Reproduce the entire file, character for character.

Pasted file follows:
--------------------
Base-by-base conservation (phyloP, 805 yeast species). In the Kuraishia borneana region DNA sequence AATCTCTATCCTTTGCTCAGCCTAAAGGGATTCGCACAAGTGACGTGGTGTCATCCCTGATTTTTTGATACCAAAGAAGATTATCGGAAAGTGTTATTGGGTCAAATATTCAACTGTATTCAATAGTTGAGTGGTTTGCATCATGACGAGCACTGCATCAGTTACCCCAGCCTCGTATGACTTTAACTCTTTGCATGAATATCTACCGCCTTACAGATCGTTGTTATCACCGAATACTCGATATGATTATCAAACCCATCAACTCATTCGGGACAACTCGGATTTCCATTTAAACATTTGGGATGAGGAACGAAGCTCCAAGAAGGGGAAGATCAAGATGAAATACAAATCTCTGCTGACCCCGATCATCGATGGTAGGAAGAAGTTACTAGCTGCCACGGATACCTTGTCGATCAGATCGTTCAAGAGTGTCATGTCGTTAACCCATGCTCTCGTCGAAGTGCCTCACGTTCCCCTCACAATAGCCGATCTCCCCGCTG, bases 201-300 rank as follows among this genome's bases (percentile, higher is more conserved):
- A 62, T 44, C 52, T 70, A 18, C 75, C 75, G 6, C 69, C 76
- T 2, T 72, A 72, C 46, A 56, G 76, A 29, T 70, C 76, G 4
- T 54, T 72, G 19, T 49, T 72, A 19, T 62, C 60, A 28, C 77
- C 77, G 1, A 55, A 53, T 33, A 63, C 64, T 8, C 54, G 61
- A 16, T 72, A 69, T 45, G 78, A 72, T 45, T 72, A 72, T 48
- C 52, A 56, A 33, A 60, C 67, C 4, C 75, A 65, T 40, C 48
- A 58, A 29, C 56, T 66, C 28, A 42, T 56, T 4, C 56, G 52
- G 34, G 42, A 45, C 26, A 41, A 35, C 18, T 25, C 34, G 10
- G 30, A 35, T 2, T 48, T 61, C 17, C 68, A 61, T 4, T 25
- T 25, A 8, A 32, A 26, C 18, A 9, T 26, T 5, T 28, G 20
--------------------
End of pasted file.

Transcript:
Base-by-base conservation (phyloP, 805 yeast species). In the Kuraishia borneana region DNA sequence AATCTCTATCCTTTGCTCAGCCTAAAGGGATTCGCACAAGTGACGTGGTGTCATCCCTGATTTTTTGATACCAAAGAAGATTATCGGAAAGTGTTATTGGGTCAAATATTCAACTGTATTCAATAGTTGAGTGGTTTGCATCATGACGAGCACTGCATCAGTTACCCCAGCCTCGTATGACTTTAACTCTTTGCATGAATATCTACCGCCTTACAGATCGTTGTTATCACCGAATACTCGATATGATTATCAAACCCATCAACTCATTCGGGACAACTCGGATTTCCATTTAAACATTTGGGATGAGGAACGAAGCTCCAAGAAGGGGAAGATCAAGATGAAATACAAATCTCTGCTGACCCCGATCATCGATGGTAGGAAGAAGTTACTAGCTGCCACGGATACCTTGTCGATCAGATCGTTCAAGAGTGTCATGTCGTTAACCCATGCTCTCGTCGAAGTGCCTCACGTTCCCCTCACAATAGCCGATCTCCCCGCTG, bases 201-300 rank as follows among this genome's bases (percentile, higher is more conserved):
- A 62, T 44, C 52, T 70, A 18, C 75, C 75, G 6, C 69, C 76
- T 2, T 72, A 72, C 46, A 56, G 76, A 29, T 70, C 76, G 4
- T 54, T 72, G 19, T 49, T 72, A 19, T 62, C 60, A 28, C 77
- C 77, G 1, A 55, A 53, T 33, A 63, C 64, T 8, C 54, G 61
- A 16, T 72, A 69, T 45, G 78, A 72, T 45, T 72, A 72, T 48
- C 52, A 56, A 33, A 60, C 67, C 4, C 75, A 65, T 40, C 48
- A 58, A 29, C 56, T 66, C 28, A 42, T 56, T 4, C 56, G 52
- G 34, G 42, A 45, C 26, A 41, A 35, C 18, T 25, C 34, G 10
- G 30, A 35, T 2, T 48, T 61, C 17, C 68, A 61, T 4, T 25
- T 25, A 8, A 32, A 26, C 18, A 9, T 26, T 5, T 28, G 20